“Comanche County’s is 1943,” he said. “It’s really all over the spectrum, but that’s still 52 years old for the average home in Seward County.”

Naturally, this presents a challenge for local officials, and Svaty said an additional challenge comes with matching housing needs with workforce needs.

“We’re trying to take an approach that says we need a very balanced look at housing,” he said. “We want to make sure we have high-end single family homes available for the people in the community who are looking to move up into those homes or move into the community and have the income to buy those.”

At the same time, Svaty said starter homes, as well as housing for teachers, professors and employees of National Beef and High Plains Ponderosa Dairy are needed.

“They need good quality housing as well,” he said. “The big questions are where do we put those in the community and how do we find the developers who can build those homes and still make money. That’s a challenge these days.”

Svaty said about 15 years ago, development leaders in Dodge City went to city and county commissions there, letting them know industry would not come without needed housing.

“It took them several years to get that machine going, but ever since then, they’ve been churning a few hundred houses every year,” he said. “As we’ve seen in Dodge City, they’ve had significant industrial growth as a result.”

With expansions at National Beef, High Plains Ponderosa Dairy and Conestoga Energy, local industry growth is happening right now, and Svaty said growth in the housing market needs to take place as well to support those industries.

“With other industries looking at us as a community and a county, they want to see we have the capacity to build houses,” he said. “They’re not going to want plant a new industry here if they see we’ve only built 100 houses over the last 10 years. We need to be able to prove we have the capacity and the knowledge to ramp up production when we need to.”

Many local businesses have a less than full workforce, which could be attributed to a lack in housing. Svaty said SCDC is conducting a study to see how much of an impact to a low housing supply is having on the employment numbers.

“I’ve sent out some quick surveys to a lot of local industries with that very specific question,” he said. “How many of your vacancies are due to the fact people simply cannot find a place to live in our community? That’s a challenge we’re facing all the time. That’s trying to bring in new people.”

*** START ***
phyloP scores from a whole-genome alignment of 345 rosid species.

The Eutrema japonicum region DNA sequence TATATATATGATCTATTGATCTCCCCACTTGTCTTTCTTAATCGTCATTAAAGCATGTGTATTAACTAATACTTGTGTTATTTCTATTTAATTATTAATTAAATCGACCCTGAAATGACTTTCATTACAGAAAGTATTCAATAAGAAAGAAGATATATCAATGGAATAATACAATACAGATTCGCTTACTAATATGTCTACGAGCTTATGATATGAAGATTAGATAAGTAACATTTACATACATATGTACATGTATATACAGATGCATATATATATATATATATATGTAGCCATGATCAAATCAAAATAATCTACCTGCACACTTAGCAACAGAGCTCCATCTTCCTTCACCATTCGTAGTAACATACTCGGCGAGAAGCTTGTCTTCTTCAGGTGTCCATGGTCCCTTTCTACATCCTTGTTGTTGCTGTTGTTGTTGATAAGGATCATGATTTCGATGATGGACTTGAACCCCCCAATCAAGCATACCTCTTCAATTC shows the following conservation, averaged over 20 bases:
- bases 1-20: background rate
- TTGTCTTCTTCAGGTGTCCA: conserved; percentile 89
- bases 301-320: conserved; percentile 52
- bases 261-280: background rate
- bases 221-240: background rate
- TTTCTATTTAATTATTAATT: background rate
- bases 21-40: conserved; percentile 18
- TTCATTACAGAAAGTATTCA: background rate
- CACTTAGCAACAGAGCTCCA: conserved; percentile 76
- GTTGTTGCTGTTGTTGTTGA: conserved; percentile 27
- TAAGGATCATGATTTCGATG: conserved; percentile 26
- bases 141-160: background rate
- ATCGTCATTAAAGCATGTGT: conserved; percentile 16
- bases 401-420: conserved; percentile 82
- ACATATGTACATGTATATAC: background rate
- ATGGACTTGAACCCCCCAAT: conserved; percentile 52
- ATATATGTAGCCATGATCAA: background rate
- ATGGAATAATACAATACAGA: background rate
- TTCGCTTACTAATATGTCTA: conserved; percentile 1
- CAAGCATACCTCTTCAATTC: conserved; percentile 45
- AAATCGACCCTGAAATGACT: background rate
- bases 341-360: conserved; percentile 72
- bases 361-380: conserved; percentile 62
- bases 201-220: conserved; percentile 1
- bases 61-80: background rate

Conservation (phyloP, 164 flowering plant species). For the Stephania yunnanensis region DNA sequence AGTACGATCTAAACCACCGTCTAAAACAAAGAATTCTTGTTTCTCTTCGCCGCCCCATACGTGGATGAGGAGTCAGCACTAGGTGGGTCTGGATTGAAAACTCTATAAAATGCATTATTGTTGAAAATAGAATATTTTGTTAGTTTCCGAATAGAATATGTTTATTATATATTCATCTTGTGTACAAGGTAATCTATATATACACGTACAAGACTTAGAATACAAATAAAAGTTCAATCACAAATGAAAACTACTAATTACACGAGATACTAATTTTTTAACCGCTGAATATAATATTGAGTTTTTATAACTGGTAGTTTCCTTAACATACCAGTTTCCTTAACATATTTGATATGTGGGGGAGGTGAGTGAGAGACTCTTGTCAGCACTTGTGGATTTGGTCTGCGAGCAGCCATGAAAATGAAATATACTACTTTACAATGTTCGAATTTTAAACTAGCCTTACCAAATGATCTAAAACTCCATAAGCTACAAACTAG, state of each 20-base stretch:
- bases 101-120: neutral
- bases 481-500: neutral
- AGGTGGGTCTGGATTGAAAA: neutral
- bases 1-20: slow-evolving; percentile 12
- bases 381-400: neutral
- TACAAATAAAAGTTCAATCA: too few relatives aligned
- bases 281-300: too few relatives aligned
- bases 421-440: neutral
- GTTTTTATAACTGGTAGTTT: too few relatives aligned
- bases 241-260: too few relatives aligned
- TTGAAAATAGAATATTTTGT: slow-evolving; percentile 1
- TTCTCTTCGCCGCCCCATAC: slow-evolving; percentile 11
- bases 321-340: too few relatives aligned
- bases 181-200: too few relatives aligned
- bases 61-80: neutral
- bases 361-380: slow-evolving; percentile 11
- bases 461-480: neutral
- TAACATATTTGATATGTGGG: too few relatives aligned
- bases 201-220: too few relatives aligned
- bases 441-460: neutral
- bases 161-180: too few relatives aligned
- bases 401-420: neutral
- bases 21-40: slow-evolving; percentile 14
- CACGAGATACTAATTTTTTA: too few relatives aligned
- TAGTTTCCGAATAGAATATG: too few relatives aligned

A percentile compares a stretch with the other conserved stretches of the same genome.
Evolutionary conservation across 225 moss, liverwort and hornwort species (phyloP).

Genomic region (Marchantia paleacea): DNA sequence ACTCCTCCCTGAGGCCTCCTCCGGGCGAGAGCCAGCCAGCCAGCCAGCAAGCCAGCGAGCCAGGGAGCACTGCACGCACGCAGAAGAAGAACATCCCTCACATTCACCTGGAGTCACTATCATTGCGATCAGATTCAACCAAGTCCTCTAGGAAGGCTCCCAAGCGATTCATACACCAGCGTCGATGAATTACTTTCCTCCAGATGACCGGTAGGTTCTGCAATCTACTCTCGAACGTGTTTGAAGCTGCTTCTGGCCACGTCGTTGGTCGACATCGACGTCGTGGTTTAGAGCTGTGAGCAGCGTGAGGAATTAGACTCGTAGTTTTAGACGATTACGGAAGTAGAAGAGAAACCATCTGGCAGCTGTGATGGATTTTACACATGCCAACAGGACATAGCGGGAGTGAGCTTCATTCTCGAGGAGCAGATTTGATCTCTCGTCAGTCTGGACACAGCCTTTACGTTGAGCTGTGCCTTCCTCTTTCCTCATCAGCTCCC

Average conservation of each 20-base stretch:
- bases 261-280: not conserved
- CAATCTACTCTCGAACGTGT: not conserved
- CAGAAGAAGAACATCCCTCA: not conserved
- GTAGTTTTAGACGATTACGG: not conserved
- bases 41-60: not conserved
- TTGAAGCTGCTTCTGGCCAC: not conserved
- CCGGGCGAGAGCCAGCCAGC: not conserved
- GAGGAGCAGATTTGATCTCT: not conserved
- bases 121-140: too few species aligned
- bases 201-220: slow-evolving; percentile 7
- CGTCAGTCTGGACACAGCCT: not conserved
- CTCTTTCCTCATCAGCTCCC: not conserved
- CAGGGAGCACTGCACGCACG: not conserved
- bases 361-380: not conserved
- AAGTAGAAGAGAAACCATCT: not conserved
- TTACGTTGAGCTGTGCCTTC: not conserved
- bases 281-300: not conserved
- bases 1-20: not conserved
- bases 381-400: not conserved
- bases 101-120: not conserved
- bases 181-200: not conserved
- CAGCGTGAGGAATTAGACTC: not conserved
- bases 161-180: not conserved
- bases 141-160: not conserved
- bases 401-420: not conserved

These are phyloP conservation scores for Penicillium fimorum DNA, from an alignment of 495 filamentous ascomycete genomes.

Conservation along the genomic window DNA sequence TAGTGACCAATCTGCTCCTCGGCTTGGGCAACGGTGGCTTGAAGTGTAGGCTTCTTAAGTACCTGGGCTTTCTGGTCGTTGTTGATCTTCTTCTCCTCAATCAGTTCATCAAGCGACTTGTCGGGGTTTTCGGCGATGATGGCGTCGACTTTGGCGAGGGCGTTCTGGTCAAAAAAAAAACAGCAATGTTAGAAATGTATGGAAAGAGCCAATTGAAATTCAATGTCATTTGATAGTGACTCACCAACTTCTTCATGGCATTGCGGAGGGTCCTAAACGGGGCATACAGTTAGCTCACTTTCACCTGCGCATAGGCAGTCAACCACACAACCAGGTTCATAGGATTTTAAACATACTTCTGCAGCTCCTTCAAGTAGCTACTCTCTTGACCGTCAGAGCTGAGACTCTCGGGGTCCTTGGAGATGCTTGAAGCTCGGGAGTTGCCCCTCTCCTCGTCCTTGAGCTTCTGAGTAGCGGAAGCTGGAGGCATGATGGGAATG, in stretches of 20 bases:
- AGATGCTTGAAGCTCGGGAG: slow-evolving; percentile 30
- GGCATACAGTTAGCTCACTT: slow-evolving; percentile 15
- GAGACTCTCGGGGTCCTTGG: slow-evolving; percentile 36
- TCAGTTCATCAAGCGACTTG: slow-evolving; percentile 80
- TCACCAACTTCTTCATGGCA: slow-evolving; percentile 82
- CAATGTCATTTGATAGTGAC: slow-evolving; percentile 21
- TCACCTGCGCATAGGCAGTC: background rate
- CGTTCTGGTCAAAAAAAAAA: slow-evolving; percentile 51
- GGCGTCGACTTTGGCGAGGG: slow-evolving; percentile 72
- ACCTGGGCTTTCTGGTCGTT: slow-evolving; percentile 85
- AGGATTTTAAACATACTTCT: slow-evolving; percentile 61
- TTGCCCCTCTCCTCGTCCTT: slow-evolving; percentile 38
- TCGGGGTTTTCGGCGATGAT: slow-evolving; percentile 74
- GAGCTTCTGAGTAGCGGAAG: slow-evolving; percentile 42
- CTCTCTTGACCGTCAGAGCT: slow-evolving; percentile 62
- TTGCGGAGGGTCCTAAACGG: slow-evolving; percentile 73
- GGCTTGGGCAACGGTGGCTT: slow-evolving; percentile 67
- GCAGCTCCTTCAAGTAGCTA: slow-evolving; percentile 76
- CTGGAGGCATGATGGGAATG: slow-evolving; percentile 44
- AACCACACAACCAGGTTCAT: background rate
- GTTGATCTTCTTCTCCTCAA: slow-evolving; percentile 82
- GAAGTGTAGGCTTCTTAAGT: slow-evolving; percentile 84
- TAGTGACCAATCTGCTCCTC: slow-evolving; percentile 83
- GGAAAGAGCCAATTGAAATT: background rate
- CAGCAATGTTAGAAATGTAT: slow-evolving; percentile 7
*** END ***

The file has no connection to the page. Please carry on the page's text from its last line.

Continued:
Svaty said even with the community’s natural growth with students graduating from Liberal High School and schools in surrounding communities, it is likely only a small percentage of those young people who want to stay in Southwest Kansas and own their own house.

“We need to be constantly creating new places for them to live or transitioning people from those entry level homes into that next tier of housing so it frees up that space,” he said. “We’ve been a little behind the ball on that for a couple of years. It’s exciting to see so many representatives from so many different parts of the community coming together to start to work on how we solve that.”

In addition, Svaty said there are other areas of concern that need to be addressed before new housing is constructed.

“One was taking a look at our zoning policies, both as a city and county, and a more cohesive plan that says this is how we can streamline the zoning process and make sure we’re not hindering our own growth because of old policies that need to change,” he said. “We have a group that’s dedicated to working on that.”

Svaty said another group is dedicated to bringing more voices to the table, making sure if a strategic plan for housing is put in place, that plan includes exact types of housing for a particular demographic. 

“We’re not just going to build a house and hope somebody buys it,” he said. “We’re going to build a house because we know these people and this demographic are looking for that.”

Still another group will work on workforce development.

“That’s a huge issue across the board, but especially in those construction trades,” Svaty said. “The community college is already looking at that particular program and what it would take to bring something like that back for the community.”

A challenge Svaty sees across the state is contractors in need of people with skills to build homes.

“Everyone needs houses, but we’re also going to need people who can build those house,” he said. “We have one group focused on messaging and making sure we’re getting a good positive message out there about the progress and the work that’s going on.”

One last group will look at funding opportunities.

“We have to be able to leverage all of those available funds,” Svaty said. “It is such a tight market now for developers, and we’re making sure it’s valuable and worthwhile for them to invest in building houses or apartments or duplexes in town. That is the result of making sure we’re using every resource available, combining resources when can to ensure it’s profitable and it’s good for the community.”